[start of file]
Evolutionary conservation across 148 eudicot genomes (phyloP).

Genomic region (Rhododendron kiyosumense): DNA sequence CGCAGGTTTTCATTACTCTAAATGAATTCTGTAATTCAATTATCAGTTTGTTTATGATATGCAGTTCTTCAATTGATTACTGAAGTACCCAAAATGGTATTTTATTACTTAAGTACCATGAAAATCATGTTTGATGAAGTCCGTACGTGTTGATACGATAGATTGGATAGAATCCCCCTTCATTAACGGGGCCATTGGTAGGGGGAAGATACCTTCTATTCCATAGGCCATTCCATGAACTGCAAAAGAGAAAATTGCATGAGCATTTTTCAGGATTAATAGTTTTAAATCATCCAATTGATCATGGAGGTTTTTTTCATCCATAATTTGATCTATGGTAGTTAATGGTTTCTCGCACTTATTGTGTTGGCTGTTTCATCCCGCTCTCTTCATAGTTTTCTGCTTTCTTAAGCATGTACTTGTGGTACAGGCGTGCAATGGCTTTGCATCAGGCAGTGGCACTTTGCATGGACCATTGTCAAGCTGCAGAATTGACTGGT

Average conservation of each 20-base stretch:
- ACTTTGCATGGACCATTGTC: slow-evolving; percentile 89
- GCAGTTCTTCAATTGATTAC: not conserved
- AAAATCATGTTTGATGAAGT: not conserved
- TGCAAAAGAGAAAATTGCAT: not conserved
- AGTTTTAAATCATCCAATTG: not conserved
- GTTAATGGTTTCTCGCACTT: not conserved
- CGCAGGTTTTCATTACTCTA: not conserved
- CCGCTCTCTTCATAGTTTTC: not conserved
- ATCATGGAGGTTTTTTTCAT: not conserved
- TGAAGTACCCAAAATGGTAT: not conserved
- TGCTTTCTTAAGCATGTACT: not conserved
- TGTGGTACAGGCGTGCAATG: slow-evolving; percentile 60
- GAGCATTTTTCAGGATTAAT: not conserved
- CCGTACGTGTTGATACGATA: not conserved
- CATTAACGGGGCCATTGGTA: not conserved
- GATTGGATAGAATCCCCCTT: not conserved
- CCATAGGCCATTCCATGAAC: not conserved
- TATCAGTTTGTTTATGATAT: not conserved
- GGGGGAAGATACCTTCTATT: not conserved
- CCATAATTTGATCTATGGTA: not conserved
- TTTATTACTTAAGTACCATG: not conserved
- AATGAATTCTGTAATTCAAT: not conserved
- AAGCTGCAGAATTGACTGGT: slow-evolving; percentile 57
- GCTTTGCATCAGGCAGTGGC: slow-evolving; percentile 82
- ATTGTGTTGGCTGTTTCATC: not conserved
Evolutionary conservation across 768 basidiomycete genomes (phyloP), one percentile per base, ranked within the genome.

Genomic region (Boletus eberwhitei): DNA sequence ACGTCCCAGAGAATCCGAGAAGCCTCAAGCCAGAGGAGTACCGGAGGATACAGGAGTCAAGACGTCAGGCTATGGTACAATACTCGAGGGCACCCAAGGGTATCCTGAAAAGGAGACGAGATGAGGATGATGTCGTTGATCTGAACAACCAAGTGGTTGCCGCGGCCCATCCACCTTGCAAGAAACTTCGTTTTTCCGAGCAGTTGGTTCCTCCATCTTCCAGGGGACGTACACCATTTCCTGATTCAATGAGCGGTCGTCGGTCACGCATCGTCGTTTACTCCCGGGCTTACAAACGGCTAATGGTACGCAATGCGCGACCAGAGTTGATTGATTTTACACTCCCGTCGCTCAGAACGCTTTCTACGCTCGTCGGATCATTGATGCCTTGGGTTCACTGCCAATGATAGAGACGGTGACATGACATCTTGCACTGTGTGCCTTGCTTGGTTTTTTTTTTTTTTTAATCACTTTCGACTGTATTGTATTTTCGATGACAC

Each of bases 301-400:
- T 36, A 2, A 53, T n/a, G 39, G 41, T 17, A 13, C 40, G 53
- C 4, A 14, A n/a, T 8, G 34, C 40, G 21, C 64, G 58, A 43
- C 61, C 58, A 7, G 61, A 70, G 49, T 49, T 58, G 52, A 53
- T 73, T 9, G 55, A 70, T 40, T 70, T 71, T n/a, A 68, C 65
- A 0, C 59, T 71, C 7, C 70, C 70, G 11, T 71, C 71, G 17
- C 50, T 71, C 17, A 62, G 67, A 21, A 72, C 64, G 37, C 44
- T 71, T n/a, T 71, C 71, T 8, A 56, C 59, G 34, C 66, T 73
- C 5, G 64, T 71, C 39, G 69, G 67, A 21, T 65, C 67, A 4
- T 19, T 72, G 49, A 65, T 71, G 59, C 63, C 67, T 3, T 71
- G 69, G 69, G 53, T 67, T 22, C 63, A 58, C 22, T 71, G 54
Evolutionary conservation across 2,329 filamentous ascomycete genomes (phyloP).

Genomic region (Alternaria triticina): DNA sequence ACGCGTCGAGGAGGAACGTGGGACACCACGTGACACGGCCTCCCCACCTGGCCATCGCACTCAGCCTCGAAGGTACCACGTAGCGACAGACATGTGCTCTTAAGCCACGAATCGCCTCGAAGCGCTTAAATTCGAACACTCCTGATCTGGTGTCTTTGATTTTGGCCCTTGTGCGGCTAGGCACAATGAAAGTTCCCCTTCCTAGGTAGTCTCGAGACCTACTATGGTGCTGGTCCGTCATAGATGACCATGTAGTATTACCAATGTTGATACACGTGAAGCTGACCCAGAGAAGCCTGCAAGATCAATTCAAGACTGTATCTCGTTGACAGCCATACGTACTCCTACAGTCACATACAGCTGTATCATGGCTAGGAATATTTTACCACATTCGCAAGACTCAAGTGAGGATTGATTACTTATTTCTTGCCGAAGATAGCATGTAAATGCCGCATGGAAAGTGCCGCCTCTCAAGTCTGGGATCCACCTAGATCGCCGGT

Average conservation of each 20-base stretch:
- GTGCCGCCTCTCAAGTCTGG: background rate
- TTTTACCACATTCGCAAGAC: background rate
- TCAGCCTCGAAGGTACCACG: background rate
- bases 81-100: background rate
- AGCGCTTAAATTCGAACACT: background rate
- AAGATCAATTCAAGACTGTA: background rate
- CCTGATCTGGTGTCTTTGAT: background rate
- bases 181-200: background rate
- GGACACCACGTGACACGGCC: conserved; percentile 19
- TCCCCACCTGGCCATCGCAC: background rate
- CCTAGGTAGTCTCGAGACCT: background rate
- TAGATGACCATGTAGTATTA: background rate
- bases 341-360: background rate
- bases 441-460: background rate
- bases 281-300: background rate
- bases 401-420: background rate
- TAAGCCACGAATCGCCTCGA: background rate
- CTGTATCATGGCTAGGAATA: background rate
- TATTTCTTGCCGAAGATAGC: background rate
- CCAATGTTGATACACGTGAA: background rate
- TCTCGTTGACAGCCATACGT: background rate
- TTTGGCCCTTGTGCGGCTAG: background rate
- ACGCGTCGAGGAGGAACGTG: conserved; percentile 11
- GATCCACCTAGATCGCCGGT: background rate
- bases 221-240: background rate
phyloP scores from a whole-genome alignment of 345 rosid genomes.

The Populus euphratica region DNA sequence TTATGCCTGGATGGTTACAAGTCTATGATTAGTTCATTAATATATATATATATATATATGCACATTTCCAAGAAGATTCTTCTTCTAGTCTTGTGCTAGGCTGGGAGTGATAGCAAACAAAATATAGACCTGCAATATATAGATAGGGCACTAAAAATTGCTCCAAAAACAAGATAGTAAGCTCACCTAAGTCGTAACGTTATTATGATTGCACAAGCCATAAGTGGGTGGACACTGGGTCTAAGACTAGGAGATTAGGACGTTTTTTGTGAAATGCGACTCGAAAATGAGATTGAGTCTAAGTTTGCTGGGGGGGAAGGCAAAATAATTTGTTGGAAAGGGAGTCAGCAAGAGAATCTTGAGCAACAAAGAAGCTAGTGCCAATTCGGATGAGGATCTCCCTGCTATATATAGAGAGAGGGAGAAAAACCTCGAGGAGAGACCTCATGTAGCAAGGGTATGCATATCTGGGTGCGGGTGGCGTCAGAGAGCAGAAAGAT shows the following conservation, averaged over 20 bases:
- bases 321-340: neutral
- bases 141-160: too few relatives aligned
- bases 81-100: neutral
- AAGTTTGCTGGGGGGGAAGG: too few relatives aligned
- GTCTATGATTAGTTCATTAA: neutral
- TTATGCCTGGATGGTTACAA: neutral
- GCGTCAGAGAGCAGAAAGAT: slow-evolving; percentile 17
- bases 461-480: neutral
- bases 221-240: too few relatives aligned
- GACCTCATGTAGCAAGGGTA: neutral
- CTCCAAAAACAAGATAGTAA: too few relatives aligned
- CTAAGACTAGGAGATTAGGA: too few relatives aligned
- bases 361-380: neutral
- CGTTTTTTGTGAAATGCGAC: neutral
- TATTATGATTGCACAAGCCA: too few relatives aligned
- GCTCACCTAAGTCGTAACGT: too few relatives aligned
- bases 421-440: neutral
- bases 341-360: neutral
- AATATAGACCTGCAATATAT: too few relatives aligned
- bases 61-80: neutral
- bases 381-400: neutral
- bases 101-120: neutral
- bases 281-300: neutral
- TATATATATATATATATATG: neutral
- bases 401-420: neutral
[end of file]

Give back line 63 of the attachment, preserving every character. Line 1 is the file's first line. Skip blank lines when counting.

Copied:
- TATTTCTTGCCGAAGATAGC: background rate